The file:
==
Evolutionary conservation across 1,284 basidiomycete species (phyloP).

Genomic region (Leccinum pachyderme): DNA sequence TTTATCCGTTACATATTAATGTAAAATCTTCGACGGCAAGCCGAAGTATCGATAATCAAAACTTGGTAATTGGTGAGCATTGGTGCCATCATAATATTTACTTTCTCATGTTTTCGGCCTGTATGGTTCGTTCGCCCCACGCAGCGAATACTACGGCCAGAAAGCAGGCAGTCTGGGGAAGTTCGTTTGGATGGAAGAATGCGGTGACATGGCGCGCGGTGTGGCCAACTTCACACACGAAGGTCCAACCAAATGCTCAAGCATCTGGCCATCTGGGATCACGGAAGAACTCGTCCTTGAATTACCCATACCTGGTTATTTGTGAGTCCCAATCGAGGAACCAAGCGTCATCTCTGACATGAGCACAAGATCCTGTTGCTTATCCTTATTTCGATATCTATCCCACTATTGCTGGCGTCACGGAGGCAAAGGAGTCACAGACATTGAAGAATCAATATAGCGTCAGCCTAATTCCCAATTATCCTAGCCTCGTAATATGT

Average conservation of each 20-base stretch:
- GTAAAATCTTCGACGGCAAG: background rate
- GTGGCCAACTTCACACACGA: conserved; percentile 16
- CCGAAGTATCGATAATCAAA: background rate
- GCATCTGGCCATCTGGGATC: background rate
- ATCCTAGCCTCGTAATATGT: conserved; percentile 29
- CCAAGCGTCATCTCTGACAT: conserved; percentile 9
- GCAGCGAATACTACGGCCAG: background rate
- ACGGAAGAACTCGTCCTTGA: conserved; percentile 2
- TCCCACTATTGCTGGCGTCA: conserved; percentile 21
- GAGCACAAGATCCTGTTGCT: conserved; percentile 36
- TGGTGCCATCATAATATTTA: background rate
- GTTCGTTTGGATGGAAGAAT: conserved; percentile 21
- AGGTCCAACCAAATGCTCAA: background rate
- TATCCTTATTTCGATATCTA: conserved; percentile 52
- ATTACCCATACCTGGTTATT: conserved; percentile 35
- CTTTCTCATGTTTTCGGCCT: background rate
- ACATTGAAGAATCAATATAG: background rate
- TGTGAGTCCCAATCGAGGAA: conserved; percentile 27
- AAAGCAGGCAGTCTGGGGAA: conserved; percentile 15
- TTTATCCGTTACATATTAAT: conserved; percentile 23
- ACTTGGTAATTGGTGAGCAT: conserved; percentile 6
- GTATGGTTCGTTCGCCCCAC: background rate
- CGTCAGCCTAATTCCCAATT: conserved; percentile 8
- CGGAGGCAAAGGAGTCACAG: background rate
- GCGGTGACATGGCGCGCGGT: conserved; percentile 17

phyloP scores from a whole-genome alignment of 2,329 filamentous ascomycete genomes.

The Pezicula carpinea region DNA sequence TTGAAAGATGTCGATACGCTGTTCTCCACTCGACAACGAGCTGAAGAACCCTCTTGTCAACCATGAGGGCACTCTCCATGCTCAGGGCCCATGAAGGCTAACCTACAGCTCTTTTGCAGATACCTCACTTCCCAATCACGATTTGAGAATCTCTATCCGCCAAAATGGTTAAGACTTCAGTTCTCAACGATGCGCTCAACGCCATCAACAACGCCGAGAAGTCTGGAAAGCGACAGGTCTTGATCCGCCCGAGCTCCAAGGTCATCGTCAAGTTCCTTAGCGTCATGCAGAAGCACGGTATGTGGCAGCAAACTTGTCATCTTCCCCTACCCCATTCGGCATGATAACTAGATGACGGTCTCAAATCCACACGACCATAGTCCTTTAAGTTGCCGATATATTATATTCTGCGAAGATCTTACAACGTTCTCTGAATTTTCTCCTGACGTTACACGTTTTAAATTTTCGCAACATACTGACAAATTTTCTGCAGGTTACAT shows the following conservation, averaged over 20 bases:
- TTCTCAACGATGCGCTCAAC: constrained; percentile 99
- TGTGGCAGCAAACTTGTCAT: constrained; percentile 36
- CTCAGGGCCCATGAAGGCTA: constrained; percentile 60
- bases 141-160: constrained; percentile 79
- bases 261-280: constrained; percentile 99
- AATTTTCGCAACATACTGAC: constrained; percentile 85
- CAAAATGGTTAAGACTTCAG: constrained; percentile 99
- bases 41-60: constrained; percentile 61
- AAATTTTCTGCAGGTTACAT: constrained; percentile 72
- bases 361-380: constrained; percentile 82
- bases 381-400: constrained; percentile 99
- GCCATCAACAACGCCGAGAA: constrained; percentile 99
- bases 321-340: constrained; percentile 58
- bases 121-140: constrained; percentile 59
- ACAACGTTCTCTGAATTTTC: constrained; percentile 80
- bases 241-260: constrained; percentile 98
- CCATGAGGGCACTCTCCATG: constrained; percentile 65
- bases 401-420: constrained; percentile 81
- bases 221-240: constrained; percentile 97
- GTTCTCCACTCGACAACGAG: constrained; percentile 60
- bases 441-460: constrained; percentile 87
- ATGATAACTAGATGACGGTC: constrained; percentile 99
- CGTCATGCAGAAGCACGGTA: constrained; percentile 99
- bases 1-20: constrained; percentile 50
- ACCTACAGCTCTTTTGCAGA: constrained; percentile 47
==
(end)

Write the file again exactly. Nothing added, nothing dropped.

Evolutionary conservation across 1,284 basidiomycete species (phyloP).

Genomic region (Leccinum pachyderme): DNA sequence TTTATCCGTTACATATTAATGTAAAATCTTCGACGGCAAGCCGAAGTATCGATAATCAAAACTTGGTAATTGGTGAGCATTGGTGCCATCATAATATTTACTTTCTCATGTTTTCGGCCTGTATGGTTCGTTCGCCCCACGCAGCGAATACTACGGCCAGAAAGCAGGCAGTCTGGGGAAGTTCGTTTGGATGGAAGAATGCGGTGACATGGCGCGCGGTGTGGCCAACTTCACACACGAAGGTCCAACCAAATGCTCAAGCATCTGGCCATCTGGGATCACGGAAGAACTCGTCCTTGAATTACCCATACCTGGTTATTTGTGAGTCCCAATCGAGGAACCAAGCGTCATCTCTGACATGAGCACAAGATCCTGTTGCTTATCCTTATTTCGATATCTATCCCACTATTGCTGGCGTCACGGAGGCAAAGGAGTCACAGACATTGAAGAATCAATATAGCGTCAGCCTAATTCCCAATTATCCTAGCCTCGTAATATGT

Average conservation of each 20-base stretch:
- GTAAAATCTTCGACGGCAAG: background rate
- GTGGCCAACTTCACACACGA: conserved; percentile 16
- CCGAAGTATCGATAATCAAA: background rate
- GCATCTGGCCATCTGGGATC: background rate
- ATCCTAGCCTCGTAATATGT: conserved; percentile 29
- CCAAGCGTCATCTCTGACAT: conserved; percentile 9
- GCAGCGAATACTACGGCCAG: background rate
- ACGGAAGAACTCGTCCTTGA: conserved; percentile 2
- TCCCACTATTGCTGGCGTCA: conserved; percentile 21
- GAGCACAAGATCCTGTTGCT: conserved; percentile 36
- TGGTGCCATCATAATATTTA: background rate
- GTTCGTTTGGATGGAAGAAT: conserved; percentile 21
- AGGTCCAACCAAATGCTCAA: background rate
- TATCCTTATTTCGATATCTA: conserved; percentile 52
- ATTACCCATACCTGGTTATT: conserved; percentile 35
- CTTTCTCATGTTTTCGGCCT: background rate
- ACATTGAAGAATCAATATAG: background rate
- TGTGAGTCCCAATCGAGGAA: conserved; percentile 27
- AAAGCAGGCAGTCTGGGGAA: conserved; percentile 15
- TTTATCCGTTACATATTAAT: conserved; percentile 23
- ACTTGGTAATTGGTGAGCAT: conserved; percentile 6
- GTATGGTTCGTTCGCCCCAC: background rate
- CGTCAGCCTAATTCCCAATT: conserved; percentile 8
- CGGAGGCAAAGGAGTCACAG: background rate
- GCGGTGACATGGCGCGCGGT: conserved; percentile 17

phyloP scores from a whole-genome alignment of 2,329 filamentous ascomycete genomes.

The Pezicula carpinea region DNA sequence TTGAAAGATGTCGATACGCTGTTCTCCACTCGACAACGAGCTGAAGAACCCTCTTGTCAACCATGAGGGCACTCTCCATGCTCAGGGCCCATGAAGGCTAACCTACAGCTCTTTTGCAGATACCTCACTTCCCAATCACGATTTGAGAATCTCTATCCGCCAAAATGGTTAAGACTTCAGTTCTCAACGATGCGCTCAACGCCATCAACAACGCCGAGAAGTCTGGAAAGCGACAGGTCTTGATCCGCCCGAGCTCCAAGGTCATCGTCAAGTTCCTTAGCGTCATGCAGAAGCACGGTATGTGGCAGCAAACTTGTCATCTTCCCCTACCCCATTCGGCATGATAACTAGATGACGGTCTCAAATCCACACGACCATAGTCCTTTAAGTTGCCGATATATTATATTCTGCGAAGATCTTACAACGTTCTCTGAATTTTCTCCTGACGTTACACGTTTTAAATTTTCGCAACATACTGACAAATTTTCTGCAGGTTACAT shows the following conservation, averaged over 20 bases:
- TTCTCAACGATGCGCTCAAC: constrained; percentile 99
- TGTGGCAGCAAACTTGTCAT: constrained; percentile 36
- CTCAGGGCCCATGAAGGCTA: constrained; percentile 60
- bases 141-160: constrained; percentile 79
- bases 261-280: constrained; percentile 99
- AATTTTCGCAACATACTGAC: constrained; percentile 85
- CAAAATGGTTAAGACTTCAG: constrained; percentile 99
- bases 41-60: constrained; percentile 61
- AAATTTTCTGCAGGTTACAT: constrained; percentile 72
- bases 361-380: constrained; percentile 82
- bases 381-400: constrained; percentile 99
- GCCATCAACAACGCCGAGAA: constrained; percentile 99
- bases 321-340: constrained; percentile 58
- bases 121-140: constrained; percentile 59
- ACAACGTTCTCTGAATTTTC: constrained; percentile 80
- bases 241-260: constrained; percentile 98
- CCATGAGGGCACTCTCCATG: constrained; percentile 65
- bases 401-420: constrained; percentile 81
- bases 221-240: constrained; percentile 97
- GTTCTCCACTCGACAACGAG: constrained; percentile 60
- bases 441-460: constrained; percentile 87
- ATGATAACTAGATGACGGTC: constrained; percentile 99
- CGTCATGCAGAAGCACGGTA: constrained; percentile 99
- bases 1-20: constrained; percentile 50
- ACCTACAGCTCTTTTGCAGA: constrained; percentile 47